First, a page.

Ignaz Semmelweis : biography
At a conference of German physicians and natural scientists, most of the speakers rejected his doctrine, including the celebrated Rudolf Virchow, who was a scientist of the highest authority of his time. Virchow’s great authority in medical circles contributed potently to the lack of recognition of the Semmelweis doctrine for a long time.
It has been contended that Semmelweis could have had an even greater impact if he had managed to communicate his findings more effectively and avoid antagonising the medical establishment, even given the opposition from entrenched viewpoints.
Semmelweis’s advice on chlorine washings was probably more influential than he realized himself. Many doctors, particularly in Germany, appeared quite willing to experiment with the practical hand washing measures that he proposed, but virtually everyone rejected his basic and ground-breaking theoretical innovation—that the disease had only one cause, lack of cleanliness. Professor Gustav Adolf Michaelis from a maternity institution in Kiel replied positively to Semmelweis’s suggestions—eventually he committed suicide, however, because he felt responsible for the death of his own cousin, whom he had examined after she gave birth.
Only belatedly did his observational evidence gain wide acceptance; more than twenty years later, Louis Pasteur’s work offered a theoretical explanation for Semmelweis’s observations—the germ theory of disease. As such, the Semmelweis story is often used in university courses with epistemology content, e.g. philosophy of science courses—demonstrating the virtues of empiricism or positivism and providing a historical account of which types of knowledge count as scientific (and thus accepted) knowledge, and which do not. It has been seen as an irony that Semmelweis’s critics considered themselves positivists, but even positivism suffers problems in the face of theories which seem magical or superstitious, such as the idea that "corpse particles" might turn a person into a corpse, with no causal mechanism being stipulated, after a simple contact. They could not accept Semmelweis’ ideas of minuscule and largely invisible amounts of decaying organic matter as a cause of every case of childbed fever— ideas which in the absence of a replicative biological mechanism, must have seemed no more chemically likely than homeopathy. To his contemporaries, Semmelweis seemed to be reverting to the speculative theories of earlier decades that were so repugnant to his positivist contemporaries.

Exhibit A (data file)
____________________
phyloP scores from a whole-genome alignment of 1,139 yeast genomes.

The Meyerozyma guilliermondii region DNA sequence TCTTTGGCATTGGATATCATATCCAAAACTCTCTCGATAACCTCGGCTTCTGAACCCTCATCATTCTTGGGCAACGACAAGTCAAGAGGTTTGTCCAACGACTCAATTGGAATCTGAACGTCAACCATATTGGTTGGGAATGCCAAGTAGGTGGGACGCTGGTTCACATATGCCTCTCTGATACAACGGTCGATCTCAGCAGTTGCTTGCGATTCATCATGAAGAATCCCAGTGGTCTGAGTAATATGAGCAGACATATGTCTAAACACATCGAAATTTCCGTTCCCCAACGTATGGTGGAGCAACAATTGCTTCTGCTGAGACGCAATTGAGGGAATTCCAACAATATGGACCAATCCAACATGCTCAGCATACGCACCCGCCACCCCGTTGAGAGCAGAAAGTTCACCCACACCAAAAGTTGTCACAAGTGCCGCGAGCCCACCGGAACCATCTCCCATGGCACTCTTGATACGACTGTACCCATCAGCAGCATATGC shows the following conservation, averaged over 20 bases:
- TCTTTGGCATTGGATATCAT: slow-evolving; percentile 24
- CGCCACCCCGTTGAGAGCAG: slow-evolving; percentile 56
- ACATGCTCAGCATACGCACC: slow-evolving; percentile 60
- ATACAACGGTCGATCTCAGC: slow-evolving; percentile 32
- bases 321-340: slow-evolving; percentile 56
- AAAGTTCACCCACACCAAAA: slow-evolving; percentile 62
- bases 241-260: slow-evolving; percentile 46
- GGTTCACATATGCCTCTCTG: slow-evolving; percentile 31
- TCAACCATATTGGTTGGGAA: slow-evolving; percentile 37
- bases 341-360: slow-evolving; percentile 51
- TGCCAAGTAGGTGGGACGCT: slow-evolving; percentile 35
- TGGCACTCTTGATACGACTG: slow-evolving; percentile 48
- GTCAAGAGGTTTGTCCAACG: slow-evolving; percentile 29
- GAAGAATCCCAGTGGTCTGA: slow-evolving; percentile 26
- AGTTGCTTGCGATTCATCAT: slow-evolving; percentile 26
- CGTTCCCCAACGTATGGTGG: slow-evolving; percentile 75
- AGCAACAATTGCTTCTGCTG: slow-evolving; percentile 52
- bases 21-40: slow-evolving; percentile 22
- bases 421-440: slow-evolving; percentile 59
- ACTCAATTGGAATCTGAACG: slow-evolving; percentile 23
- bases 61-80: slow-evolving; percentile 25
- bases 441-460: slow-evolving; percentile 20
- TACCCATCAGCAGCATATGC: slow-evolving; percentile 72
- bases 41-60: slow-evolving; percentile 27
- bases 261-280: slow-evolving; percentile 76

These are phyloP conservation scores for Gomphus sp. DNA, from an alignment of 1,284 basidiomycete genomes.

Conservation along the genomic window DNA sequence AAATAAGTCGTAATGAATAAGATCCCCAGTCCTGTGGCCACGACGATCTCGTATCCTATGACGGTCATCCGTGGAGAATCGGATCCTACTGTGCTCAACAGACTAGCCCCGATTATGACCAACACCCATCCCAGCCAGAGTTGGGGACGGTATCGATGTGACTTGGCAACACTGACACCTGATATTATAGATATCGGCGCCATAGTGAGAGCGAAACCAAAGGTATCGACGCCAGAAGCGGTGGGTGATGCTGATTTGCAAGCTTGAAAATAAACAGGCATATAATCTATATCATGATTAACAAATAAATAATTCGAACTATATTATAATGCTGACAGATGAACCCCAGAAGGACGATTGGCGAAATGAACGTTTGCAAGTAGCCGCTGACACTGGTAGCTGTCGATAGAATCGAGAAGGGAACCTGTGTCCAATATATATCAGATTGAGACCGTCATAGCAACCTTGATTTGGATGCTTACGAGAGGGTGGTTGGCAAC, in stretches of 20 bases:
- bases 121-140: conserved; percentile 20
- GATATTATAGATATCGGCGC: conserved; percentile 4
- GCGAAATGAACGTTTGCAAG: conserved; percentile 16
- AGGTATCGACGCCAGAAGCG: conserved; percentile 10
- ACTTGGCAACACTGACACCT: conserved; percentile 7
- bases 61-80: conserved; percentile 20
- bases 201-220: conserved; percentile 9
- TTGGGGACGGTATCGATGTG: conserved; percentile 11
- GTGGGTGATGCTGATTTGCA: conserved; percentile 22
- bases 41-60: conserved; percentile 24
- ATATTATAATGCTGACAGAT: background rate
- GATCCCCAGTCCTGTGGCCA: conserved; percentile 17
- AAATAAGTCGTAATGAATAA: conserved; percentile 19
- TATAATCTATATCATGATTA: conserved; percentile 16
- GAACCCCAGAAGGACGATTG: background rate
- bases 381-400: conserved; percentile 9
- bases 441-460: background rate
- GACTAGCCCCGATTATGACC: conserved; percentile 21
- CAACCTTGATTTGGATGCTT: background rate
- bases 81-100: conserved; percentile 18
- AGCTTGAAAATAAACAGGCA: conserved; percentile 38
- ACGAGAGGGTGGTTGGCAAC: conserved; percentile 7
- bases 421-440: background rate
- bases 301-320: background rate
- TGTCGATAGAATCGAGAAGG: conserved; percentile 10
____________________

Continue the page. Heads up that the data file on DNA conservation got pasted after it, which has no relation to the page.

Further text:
The so-called Semmelweis reflex — a metaphor for a certain type of human behaviour characterized by reflex-like rejection of new knowledge because it contradicts entrenched norms, beliefs or paradigms — is named after Semmelweis, whose perfectly reasonable hand-washing suggestions were ridiculed and rejected by his contemporaries.
Other legacies of Semmelweis include:
- Semmelweis is now recognized as a pioneer of antiseptic policy
- Semmelweis University, a university for medicine and health-related disciplines (located in Budapest, Hungary), is named after Semmelweis; and
- The Semmelweis Orvostörténeti Múzeum (Semmelweis Medical History Museum) is located in the former home of Semmelweis
- The Semmelweis Klinik, a hospital for women located in Vienna, Austria
- The Semmelweis Hospital in Miskolc, Hungary
- In 2008 Semmelweis was selected as the motif for an Austrian commemorative coin.
- That Mothers Might Live, U.S.A. 1938: MGM (Director Fred Zinnemann) Oscar for the best short film
- Semmelweis, Hungary 1940: Mester Film (Director André De Toth)
- Semmelweis – Retter der Mütter, GDR 1950: DEFA (Director Georg C. Klaren)
- Ignaz Semmelweis – Arzt der Frauen, Western-Germany/Austria 1987: ZDF/ORF (Director Michael Verhoeven)
- Semmelweis, the Netherlands 1994: Humanistische Omroep Stichting (Director Floor Maas)
- Docteur Semmelweis, France/Poland 1995 (Director Roger Andrieux)
- Semmelweis (shortfilm), U.S.A./Austria 2001: Belvedere Film (Director Jim Berry)
- 12 Monkeys, U.S.A. 1995: (Director Terry Gilliam). A mental patient refers to Semmelweis as example of a sane person unfairly categorized as crazy by his contemporaries, after describing how a waiter dropped his food on the floor in the restaurant and said it was fine because he denied the germ theory of disease.